Current Internet growth would have long overwhelmed the current address
space if industry didn't supply a solution in Network Address
Translators (NATs).  To do this the Internet has sacrificed the
underlying "End-to-End" principle.

In the early 1990's the IETF was aware of these potential problems and
began a long design process to create a successor to IPv4 that would
address these issues.  The outcome of that process was IPv6.

The purpose of this document is not to discuss the merits or problems of
IPv6.  That is a debate that is still ongoing and will eventually be
decided on how well the IETF defines transition mechanisms and how
industry accepts the solution.  The question is not "should," but
"when."


1.2 A Brief Aside

Throughout this document there are discussions on how protocols might be
updated to support IPv6 addresses.  Although current thinking is that
IPv6 should suffice as the dominant network layer protocol for the
lifetime of the author, it is not unreasonable to contemplate further
upgrade to IP.  Work done by the IRTF Interplanetary Internet Working
Group shows one idea of far reaching thinking.  It may be a reasonable
idea (or may not) to consider designing protocols in such a way that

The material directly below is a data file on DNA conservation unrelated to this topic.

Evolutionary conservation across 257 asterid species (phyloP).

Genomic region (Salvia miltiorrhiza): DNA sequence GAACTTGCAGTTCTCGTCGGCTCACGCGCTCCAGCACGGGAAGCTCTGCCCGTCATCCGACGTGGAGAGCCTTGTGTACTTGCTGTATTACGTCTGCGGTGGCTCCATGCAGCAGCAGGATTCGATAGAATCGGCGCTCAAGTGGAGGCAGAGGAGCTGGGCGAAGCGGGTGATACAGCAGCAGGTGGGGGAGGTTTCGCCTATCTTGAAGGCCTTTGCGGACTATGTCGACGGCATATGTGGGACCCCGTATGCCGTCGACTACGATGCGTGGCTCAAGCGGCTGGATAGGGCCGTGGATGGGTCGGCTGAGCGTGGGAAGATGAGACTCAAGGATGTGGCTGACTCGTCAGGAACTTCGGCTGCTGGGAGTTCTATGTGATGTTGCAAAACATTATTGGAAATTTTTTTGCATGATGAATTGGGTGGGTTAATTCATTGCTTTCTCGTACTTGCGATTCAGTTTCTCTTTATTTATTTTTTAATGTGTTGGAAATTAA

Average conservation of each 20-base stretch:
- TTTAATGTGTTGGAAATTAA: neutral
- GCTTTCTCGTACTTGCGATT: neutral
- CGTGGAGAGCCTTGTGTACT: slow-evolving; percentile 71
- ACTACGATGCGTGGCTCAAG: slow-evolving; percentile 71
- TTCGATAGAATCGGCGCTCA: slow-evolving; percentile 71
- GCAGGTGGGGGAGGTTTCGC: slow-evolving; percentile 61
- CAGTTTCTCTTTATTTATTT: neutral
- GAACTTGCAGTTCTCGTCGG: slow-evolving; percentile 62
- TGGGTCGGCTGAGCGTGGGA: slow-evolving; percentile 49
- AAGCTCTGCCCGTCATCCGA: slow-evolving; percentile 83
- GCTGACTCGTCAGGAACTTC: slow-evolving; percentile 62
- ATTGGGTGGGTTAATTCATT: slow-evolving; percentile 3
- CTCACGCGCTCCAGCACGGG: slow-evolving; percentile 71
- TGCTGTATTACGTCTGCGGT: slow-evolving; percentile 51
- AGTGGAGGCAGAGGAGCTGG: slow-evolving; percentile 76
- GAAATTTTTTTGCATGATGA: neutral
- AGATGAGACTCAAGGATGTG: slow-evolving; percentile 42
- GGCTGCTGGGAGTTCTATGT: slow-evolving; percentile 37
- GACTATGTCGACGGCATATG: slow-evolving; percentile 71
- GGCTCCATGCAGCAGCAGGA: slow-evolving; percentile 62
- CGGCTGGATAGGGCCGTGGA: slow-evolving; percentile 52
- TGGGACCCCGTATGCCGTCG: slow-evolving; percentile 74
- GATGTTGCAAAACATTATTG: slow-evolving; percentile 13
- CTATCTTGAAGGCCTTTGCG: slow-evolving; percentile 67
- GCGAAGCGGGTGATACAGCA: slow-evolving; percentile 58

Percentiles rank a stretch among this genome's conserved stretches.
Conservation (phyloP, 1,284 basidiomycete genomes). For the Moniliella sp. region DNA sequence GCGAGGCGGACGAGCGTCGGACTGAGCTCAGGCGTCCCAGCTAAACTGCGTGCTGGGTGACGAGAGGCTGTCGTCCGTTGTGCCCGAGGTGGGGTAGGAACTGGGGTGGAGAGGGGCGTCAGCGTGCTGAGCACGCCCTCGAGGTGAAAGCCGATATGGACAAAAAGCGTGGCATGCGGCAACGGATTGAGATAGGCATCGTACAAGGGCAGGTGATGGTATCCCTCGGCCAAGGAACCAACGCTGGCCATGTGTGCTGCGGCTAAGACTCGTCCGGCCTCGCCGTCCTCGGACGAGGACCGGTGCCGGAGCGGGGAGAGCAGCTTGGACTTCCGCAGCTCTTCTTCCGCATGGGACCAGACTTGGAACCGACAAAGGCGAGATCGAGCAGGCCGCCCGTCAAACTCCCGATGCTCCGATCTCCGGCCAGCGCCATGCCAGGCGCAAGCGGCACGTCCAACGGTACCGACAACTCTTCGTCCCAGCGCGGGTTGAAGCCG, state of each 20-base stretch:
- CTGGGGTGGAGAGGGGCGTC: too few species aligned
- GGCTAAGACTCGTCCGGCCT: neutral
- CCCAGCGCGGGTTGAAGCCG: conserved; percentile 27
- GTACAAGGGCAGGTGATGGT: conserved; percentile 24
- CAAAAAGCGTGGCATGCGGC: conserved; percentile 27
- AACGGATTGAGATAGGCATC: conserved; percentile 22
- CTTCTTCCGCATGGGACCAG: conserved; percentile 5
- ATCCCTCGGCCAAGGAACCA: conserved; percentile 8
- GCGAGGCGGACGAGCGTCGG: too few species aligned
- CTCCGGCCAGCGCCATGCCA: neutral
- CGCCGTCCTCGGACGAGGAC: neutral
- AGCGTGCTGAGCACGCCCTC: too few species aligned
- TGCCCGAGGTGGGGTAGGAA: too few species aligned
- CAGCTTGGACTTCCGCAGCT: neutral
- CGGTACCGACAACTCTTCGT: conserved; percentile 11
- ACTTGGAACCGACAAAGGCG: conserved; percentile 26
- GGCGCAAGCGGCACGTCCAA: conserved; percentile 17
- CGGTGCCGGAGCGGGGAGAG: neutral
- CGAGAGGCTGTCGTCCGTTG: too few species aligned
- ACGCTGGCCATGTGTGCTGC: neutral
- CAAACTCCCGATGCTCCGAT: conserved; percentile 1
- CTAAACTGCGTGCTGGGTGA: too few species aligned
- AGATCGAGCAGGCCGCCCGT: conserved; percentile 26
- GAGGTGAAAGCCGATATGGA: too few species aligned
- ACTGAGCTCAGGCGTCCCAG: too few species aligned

they can be either IP version aware or independent.  This idea must be
balanced against issues of simplicity and performance.  Therefore it is
recommended that protocol
designer keep this issue in mind in future designs.

Just as a reminder, remember the words of Jon Postel:

        "Be conservative in what you send; be liberal in what
         you accept from others."


1.3 An Observation on the Classification of Standards

It has become clear during the course of this investigation that there
has been little management of the status of standards over the years.
Some attempt has been made by the introduction of the classification of
standards into Full, Draft, Proposed, Experimental, and Historic.
However, there has not been a concerted effort to actively manage the
classification for older standards.  Standards are only classified as
Historic when either a newer version of the protocol is deployed,
it is randomly noticed that an RFC describes a long dead protocol, or
a serious flaw is discovered in a protocol.  Another issue is the status
of Proposed Standards.  Since this is the entry level position for
protocols entering the standards process, many old protocols or non-
implemented protocols linger in this status indefinitely.  This problem